Surveillance video: Crucial for your accident response
February 28, 2016
February 28, 2016
Surveillance cameras are a key consideration in your accident response. Whether it is the driver, the independent adjuster, or an accident reconstructionist, your first people on the scene need to identify any surveillance cameras and trigger immediate action for the preservation of the video.
We live in a video world. The “Youtube Effect” permeates the news. From police actions to store robberies, video documentation has driven the stories of what happened and why.
Video is no less vital in our industry. It is why many companies have moved to install in-cab cameras to document accidents and driver training.
Surveillance cameras become crucial in the absence of in-cab cameras. These provide a potential source of exoneration and support of your driver’s safe actions.
It may be a bit of a long shot, but it cannot be discounted and ignored. Think of it–the USAirlines flight landing on the Hudson River was captured by the surveillance camera of a business on the banks of the river. There is a decent shot in a developed area that your accident will be captured on surveillance video.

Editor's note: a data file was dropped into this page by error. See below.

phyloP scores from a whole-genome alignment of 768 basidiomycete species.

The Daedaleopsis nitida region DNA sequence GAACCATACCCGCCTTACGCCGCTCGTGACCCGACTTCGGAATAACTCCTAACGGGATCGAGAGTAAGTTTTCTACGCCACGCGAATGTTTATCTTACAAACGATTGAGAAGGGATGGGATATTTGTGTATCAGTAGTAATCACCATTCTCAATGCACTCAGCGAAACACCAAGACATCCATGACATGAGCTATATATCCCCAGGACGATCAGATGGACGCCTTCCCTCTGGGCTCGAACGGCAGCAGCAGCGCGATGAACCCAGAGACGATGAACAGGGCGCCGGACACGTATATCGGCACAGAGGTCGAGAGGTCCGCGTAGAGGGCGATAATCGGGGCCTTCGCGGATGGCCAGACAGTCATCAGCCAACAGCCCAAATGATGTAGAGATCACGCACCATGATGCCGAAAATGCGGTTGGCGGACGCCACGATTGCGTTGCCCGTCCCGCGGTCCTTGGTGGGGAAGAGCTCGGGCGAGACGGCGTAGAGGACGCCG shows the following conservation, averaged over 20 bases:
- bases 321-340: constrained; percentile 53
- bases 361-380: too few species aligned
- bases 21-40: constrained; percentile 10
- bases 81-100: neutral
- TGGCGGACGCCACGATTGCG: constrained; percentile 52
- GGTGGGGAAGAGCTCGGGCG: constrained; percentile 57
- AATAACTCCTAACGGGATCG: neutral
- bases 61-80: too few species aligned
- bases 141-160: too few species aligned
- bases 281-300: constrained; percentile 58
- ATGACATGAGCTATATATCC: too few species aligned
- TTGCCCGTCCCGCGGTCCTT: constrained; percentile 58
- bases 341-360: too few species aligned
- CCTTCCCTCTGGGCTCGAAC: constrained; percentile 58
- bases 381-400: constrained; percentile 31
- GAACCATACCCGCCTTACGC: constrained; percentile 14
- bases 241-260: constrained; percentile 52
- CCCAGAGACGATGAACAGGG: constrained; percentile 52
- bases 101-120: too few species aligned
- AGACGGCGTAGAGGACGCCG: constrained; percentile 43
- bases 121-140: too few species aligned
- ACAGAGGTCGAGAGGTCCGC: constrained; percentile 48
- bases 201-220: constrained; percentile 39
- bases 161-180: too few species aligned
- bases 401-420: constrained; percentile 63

I have had several successes in this regard. These included on outdoor security camera of a business and the “drive away” cameras at a gas station.
The gas station video was invaluable. Our driver was proceeding through an intersection with the green light when he was suddenly hit on the rear tandems of his trailer by a police car in pursuit of a fleeing motorist. I had the adjuster scan for surveillance cameras and, upon locating them, lead the investigating police to them to ensure their preservation.
The police officer suffered severe injuries, accumulating more than $1 million in workers’ compensation medical and lost wages in just one year. He filed suit. We then subpoenaed the video from the investigating police and provided them to his attorney. Upon review of the video that exonerated our driver, he dropped his lawsuit.
Many cities have installed intersection cameras. Businesses have security cameras. Highways are monitored by traffic cameras.
In short, there are a number of potential sources of video. You need to act immediately to find it and preserve it.
Doug Marcello is a transportation attorney who has earned his CDL. His law practices focuses upon serving the trucking industry. Based in Central Pennsylvania, he has represented trucking companies in cases throughout the US, having been specially admitted in 35 states. He is a frequent speaker at industry events and driver safety meetings. He has also written numerous articles concerning issues confronting the industry and has produced several DVDs relating to accident response and aggressive defense of claims. All posts by Doug Marcello